It’s week 3 of my DIY Halloween tip series. Today I will list some mammoth crafting sites containing many tutorials, galleries, groups, resource lists.Much of it can be useful for costumers.
Cut out and Keep
Browse close to 30,000 projects you might want to try, Post your own tutorials, show off things you’ve made. To get more involved read the blog, post on the forums, create a profile.
pink and black clip-in fringe
kimono top for beginners
“No tea cozies without irony”. Online since 2003, this site gets a million hits a month. They claim to be the largest indie craft community. “Craftster” is short for “crafty hipster” and is also meant to be an homage to the pioneer peer-to-peer sites Napster and Friendster. Along with forums full of tutorials and sharing pics of work, they have swaps, challenges and how to videos.
yoga pants from a t-shirt
Textile Arts Resource Guide
This blog includes posts with meaty lists of tutorials related to textile arts. Some of it is not relevant to costuming but there are gems here that you won’t find elsewhere.
discharge printing with bubble wrap
citrasolve photo transfers
rescuing ugly fabrics
sewing metal on your sewing machine
This site first germinated at the MIT Media Lab, one of the coolest places on earth. Now it has 35,000+ tutorials. They have free access to all, but you can subscribe for a small fee and get better pictures and some other perks.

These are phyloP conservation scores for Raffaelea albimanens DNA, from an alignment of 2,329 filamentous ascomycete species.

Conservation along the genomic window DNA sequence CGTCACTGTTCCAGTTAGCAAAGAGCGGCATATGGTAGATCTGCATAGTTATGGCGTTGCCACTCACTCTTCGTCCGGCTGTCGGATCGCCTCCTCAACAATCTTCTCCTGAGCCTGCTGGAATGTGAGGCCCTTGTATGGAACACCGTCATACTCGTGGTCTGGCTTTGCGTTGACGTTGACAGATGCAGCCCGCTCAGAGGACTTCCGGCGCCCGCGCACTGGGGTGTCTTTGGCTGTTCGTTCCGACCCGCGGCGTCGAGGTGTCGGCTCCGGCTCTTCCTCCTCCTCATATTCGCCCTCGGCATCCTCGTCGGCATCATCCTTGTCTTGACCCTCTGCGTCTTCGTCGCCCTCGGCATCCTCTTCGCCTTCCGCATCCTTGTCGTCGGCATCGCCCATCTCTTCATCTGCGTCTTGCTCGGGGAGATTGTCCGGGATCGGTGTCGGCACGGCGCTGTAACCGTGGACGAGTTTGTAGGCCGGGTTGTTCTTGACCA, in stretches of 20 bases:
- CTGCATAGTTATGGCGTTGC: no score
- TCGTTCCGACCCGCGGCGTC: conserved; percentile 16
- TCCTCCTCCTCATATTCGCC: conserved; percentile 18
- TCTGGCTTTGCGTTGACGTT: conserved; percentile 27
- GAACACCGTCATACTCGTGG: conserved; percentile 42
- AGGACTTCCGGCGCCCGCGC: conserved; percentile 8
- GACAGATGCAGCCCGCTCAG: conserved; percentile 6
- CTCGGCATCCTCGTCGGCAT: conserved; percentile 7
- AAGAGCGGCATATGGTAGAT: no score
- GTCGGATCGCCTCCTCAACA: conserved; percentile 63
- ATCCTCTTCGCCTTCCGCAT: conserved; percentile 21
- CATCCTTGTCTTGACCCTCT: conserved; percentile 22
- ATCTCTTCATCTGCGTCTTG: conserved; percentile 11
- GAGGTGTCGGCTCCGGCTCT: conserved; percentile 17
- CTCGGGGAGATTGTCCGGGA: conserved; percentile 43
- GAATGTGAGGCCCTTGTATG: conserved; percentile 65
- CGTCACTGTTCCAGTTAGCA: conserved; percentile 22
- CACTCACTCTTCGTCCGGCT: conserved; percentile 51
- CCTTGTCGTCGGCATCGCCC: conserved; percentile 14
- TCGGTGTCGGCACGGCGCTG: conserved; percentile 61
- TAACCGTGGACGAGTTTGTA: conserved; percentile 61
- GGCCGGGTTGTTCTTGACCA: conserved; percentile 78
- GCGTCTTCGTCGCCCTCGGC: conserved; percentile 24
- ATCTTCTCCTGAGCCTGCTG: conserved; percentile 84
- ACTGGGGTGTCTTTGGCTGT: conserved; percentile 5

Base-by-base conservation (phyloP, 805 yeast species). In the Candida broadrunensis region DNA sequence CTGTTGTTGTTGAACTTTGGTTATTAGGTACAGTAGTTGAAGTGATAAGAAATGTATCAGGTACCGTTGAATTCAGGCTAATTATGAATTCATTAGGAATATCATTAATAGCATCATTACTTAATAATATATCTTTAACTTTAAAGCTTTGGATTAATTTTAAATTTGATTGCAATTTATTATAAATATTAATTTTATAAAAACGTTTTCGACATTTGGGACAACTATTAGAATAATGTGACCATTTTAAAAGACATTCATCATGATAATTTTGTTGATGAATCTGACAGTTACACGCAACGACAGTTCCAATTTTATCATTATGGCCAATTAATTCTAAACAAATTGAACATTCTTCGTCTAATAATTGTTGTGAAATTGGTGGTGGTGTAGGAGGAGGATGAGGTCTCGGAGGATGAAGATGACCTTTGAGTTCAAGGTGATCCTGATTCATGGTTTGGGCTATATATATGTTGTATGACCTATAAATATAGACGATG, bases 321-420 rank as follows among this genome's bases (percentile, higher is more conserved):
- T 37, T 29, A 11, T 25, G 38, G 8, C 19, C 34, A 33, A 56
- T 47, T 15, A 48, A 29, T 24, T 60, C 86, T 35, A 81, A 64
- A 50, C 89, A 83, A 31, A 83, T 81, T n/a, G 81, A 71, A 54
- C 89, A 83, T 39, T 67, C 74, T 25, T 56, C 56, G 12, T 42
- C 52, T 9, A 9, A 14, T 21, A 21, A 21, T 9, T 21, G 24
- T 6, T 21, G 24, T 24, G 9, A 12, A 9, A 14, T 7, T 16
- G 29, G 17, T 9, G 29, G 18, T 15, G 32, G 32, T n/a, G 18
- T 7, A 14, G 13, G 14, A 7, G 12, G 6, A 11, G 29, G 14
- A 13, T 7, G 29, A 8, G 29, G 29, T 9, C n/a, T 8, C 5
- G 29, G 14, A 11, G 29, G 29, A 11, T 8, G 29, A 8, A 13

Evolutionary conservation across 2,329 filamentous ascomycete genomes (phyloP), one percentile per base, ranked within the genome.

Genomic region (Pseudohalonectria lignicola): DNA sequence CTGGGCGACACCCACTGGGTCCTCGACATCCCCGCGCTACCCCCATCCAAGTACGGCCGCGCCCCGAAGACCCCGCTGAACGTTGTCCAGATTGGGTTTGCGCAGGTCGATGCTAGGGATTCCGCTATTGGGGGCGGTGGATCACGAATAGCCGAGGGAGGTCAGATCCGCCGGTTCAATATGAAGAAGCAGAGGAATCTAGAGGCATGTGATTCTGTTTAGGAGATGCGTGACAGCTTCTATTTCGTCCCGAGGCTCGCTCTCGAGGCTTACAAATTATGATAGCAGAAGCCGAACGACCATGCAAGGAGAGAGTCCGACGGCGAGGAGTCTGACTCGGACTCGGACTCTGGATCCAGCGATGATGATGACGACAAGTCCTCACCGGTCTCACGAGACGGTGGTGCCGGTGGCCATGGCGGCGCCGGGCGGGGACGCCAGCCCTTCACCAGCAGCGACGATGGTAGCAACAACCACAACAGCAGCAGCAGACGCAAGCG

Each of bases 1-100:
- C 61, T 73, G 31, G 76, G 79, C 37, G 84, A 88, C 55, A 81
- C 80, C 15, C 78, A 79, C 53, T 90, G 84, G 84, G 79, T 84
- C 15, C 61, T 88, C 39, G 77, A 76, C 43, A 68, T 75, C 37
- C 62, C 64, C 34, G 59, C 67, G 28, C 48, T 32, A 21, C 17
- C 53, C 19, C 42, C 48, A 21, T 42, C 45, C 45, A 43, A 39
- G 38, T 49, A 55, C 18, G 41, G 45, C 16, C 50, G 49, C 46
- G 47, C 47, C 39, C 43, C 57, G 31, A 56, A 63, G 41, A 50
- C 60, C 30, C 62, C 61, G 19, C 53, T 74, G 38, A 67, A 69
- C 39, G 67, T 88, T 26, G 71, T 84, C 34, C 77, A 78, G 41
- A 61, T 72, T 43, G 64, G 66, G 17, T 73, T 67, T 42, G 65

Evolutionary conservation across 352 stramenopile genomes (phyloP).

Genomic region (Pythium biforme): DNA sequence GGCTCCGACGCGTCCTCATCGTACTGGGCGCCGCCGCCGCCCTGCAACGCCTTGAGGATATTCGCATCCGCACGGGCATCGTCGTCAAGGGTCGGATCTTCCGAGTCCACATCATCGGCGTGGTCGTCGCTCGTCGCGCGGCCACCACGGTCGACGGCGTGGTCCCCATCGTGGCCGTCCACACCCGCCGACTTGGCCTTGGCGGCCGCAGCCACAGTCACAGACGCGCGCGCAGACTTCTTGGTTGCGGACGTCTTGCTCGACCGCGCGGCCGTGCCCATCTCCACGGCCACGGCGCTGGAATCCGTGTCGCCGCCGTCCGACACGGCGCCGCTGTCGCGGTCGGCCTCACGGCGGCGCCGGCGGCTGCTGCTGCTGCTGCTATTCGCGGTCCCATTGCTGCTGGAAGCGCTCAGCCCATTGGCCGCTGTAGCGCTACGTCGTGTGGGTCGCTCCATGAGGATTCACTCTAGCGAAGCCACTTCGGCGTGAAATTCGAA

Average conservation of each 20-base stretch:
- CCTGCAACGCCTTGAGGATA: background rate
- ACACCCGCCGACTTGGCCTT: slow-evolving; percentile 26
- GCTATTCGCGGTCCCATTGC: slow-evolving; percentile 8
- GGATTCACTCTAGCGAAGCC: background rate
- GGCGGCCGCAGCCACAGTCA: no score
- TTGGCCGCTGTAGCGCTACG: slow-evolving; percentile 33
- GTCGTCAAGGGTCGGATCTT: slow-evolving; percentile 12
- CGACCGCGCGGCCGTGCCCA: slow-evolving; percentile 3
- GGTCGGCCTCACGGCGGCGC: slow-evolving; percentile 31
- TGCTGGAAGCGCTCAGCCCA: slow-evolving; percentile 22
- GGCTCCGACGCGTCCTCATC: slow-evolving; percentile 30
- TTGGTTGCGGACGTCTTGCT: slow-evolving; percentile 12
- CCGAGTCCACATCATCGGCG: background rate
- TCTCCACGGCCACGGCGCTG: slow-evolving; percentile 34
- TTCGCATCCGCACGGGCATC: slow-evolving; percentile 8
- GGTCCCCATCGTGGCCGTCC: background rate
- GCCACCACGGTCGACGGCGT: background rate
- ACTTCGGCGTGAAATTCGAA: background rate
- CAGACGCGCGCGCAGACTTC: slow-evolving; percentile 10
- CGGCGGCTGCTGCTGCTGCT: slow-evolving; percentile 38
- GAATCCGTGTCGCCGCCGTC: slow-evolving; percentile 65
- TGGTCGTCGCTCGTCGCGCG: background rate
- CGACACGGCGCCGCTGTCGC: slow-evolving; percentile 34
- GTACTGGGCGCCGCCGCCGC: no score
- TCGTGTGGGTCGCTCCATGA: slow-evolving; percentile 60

melon baller eyeball
collection of mask how-tos
paper mache master chief helmet
Hosted by MAKE magazine, they invite you to “build something from our growing cookbook of projects, tweak existing projects to improve them, share your own step-by-step instructions, discover new ideas and techniques, and learn how to make just about anything” Not a lot of tutorials but they are unique, like this one:
playable Pacman costume
And last but not least, the best costuming site on the planet The Costumer’s Manifesto.
Massive, awesome, if you can’t find something about costumes here, it may not be out there. This site was created by Tara Maginnis, Ph.D. in 1996. Her main categories include:
accessories, history, kinky, military, occupations, dance, e-lists, underwear, museums, patterns, Halloween and about 10 others. Within each of these are many subcategories.
And here is a recent Organic Armor shot, made by the talented Matt Nicholson of Dim Horizon Studio.